Final regulations have been issued which govern required minimum distributions from IRAs and qualified plans. They generally follow the scheme articulated in the proposed regulations issued in January, 2001. Their use is mandated on January 1, 2003, but optional for calculating required minimum distributions in 2002. The final regulations dispense with the new reporting requirements until 2004.

The required minimum distribution for a participant is the account balance on December 31 of the prior year divided by the “applicable divisor” from the Uniform Lifetime Table, modified in 2002 to reflect longer life expectancies. For example, the applicable divisor for a person 70 years of age has been increased to 27.4 years from 26.2 years. Thus, the required minimum distribution of a participant 70 year of age required to take a distribution in 2002 from an account whose balance was $27,400 on December 31, 2001, would be $1,000. A longer (and more favorable) payout period would apply if the participant’s spouse were more than 10 years younger than the participant.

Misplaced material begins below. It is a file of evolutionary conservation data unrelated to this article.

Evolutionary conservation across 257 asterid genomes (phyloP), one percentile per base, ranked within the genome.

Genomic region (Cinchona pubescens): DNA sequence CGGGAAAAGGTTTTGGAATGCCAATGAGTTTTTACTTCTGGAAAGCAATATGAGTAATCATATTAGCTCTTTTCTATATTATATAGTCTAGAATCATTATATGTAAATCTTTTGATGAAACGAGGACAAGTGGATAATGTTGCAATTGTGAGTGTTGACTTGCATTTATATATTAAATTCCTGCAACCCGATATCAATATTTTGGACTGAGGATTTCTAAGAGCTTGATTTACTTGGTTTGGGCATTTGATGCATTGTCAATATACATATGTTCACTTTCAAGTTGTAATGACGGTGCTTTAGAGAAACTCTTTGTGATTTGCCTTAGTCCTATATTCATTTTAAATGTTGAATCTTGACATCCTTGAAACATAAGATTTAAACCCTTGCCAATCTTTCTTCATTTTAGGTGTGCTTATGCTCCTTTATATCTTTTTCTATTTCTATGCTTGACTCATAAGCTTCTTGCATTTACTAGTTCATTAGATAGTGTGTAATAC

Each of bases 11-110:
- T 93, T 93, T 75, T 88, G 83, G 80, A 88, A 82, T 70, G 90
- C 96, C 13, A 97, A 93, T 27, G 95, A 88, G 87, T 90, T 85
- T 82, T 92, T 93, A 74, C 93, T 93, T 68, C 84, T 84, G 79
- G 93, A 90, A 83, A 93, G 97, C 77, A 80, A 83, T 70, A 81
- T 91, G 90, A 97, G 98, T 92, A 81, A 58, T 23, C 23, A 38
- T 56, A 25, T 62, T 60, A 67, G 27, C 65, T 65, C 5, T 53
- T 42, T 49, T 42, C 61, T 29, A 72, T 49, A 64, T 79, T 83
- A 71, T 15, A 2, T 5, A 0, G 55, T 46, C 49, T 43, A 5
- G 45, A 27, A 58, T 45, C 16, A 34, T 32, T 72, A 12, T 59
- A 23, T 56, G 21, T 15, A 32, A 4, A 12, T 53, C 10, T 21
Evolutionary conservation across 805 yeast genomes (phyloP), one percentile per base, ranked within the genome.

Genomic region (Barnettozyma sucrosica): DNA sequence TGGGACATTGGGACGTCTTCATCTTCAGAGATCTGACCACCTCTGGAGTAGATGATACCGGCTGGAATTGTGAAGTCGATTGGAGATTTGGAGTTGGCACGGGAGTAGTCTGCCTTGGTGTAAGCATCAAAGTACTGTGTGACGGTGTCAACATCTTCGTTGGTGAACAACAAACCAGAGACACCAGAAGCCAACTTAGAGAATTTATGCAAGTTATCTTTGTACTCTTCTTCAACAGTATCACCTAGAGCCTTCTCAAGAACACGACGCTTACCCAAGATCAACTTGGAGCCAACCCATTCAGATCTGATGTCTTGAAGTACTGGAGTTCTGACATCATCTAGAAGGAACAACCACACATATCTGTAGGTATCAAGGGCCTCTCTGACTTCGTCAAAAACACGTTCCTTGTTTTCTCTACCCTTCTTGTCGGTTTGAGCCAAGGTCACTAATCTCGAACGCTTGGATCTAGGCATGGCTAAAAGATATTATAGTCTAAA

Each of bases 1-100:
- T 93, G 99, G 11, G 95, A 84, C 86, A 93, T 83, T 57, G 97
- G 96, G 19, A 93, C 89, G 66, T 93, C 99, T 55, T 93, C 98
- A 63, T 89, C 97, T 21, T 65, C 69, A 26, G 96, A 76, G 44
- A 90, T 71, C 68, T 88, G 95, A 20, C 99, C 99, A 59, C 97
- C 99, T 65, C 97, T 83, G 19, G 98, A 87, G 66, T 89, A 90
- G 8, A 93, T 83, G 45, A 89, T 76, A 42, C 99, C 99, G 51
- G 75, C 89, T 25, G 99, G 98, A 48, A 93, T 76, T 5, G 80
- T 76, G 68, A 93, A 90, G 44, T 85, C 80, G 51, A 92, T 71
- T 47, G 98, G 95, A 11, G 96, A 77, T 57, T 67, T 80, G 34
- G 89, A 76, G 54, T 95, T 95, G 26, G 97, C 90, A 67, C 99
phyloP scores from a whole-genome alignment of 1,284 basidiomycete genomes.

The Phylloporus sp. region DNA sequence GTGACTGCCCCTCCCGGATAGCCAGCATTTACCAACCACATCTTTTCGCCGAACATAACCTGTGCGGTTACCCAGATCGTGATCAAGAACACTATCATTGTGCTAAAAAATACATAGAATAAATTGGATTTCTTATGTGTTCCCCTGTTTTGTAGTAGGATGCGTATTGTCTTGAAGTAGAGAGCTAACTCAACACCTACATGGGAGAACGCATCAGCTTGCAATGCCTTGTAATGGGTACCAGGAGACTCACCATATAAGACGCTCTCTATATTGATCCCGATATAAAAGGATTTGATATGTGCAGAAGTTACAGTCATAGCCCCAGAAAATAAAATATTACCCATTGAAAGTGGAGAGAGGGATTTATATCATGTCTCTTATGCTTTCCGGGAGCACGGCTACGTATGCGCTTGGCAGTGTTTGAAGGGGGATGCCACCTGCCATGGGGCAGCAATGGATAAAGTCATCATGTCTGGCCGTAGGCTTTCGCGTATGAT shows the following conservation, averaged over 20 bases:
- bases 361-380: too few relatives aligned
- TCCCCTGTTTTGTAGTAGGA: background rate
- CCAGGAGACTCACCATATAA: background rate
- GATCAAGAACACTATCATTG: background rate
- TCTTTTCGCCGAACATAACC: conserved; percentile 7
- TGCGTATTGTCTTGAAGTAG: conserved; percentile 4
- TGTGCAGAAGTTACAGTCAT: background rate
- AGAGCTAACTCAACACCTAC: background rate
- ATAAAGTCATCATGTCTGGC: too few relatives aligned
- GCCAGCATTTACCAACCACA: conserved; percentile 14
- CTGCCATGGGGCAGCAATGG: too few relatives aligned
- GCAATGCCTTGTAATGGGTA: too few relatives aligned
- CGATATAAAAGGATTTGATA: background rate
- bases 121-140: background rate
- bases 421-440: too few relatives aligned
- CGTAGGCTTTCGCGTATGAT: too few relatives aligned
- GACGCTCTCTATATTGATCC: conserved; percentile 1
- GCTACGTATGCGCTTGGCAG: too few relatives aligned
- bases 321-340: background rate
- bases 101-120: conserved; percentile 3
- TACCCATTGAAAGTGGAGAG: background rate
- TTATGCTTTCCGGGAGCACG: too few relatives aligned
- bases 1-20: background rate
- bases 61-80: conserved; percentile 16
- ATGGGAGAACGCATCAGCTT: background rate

A participant must begin taking money out of an IRA or qualified plan by the “required beginning date,” which is generally the year the plan participant reaches the age of 70½. (If a participant owns less than 5% of a company which maintains a qualified plan, the required beginning date for withdrawals with respect to that plan is the later of age 70½ and the date of retirement.)

If the participant dies after the required beginning date, distributions to beneficiaries must commence by December 31 of the year that follows the year of the participant’s death. The distribution period for a nonspouse designated beneficiary is his remaining life expectancy, reduced by one in each subsequent year. If the participant’s spouse is the sole designated beneficiary, the distribution period is her single life expectancy, recalculated annually. (After her death, the distribution period for her named beneficiaries is her life expectancy in the year of her death, reduced by one in each succeeding year.)  A special rule applies if the owner has failed to name a designated beneficiary: in that case, the distribution period is the owner’s remaining life expectancy in the year of his death, reduced by one in each subsequent year.

If the participant dies before the required beginning date, the distribution period is calculated in the same manner as if the participant died after the required beginning date, with one rather unpleasant exception: if no beneficiary designation was made, the account must be entirely distributed by December 31 of the fifth year following the participant’s death. Thus, it is important that a beneficiary designation be made before death, especially if the participant has not attained the required beginning date.